Each of the club members had a specific personality. I identified as a Claudia because I liked doing art projects, but was Kristy during softball season, except that she was good at softball. Although, looking back I was really more of a Mary Anne. Jessi was really the most level-headed of the group, but Mallory was super responsible (the oldest of eight kids.) Dawn was the health-food nut and Stacey was the sophisticated city girl with diabetes.

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Now that I’m a mom of two little ones and have a husband I still enjoy dating, I wish Kristy and her pals existed in my town. How amazing would it be to call one number (Claudia’s private line if you’re a fellow BSC enthusiast) and reach all these babysitters? We are fortunate to have a couple of fantastic young women in town that we occasionally hire to watch the girls so we can go to dinner or a play, so I’m not complaining, but I think most moms and former BSC readers would be dialing that number frequently if we lived in Stoneybrook, Connecticut circa 1986.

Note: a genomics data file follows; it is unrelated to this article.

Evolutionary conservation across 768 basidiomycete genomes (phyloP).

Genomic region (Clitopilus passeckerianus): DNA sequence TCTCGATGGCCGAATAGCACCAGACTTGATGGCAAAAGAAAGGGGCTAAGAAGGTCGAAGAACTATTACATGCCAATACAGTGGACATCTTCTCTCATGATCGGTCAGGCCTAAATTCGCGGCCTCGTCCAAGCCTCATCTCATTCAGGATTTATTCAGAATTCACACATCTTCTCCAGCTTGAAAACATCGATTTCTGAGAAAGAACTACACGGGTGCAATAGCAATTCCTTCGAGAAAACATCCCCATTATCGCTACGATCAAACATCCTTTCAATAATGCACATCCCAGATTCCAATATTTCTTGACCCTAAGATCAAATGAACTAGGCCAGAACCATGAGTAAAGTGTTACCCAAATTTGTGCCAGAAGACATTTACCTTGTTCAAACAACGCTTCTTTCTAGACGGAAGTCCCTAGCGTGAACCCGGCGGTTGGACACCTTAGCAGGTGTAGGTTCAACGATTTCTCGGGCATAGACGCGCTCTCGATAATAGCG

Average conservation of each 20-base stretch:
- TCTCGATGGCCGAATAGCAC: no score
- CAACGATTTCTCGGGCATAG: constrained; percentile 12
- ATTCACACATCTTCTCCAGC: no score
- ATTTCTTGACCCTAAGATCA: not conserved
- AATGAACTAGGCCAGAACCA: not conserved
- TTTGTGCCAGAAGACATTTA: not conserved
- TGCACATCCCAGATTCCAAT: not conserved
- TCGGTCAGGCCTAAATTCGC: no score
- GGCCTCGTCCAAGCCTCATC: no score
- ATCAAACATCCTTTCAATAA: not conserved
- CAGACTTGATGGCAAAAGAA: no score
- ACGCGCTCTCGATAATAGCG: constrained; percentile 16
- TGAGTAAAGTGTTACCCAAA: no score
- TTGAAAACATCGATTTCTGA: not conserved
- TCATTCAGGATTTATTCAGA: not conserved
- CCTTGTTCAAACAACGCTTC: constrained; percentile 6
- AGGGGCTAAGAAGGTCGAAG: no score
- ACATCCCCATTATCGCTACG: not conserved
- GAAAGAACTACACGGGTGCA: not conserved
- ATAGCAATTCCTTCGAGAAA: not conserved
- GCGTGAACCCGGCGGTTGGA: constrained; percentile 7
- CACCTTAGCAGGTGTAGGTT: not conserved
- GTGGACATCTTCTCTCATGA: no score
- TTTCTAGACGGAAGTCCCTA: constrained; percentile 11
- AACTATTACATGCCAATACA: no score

Adventures

Lessons from Three-Year-Old Girls

Three-year-old girls have it figured out. They can perfectly balance being glitter-covered, spider-hating princesses with being tree-climbing, nose-picking tomboys. The other day my nearly three-year-old daughter, fully dressed in Elsa of Arendelle princess attire, announced loudly and proudly “I have to go poop!” and ran to the bathroom.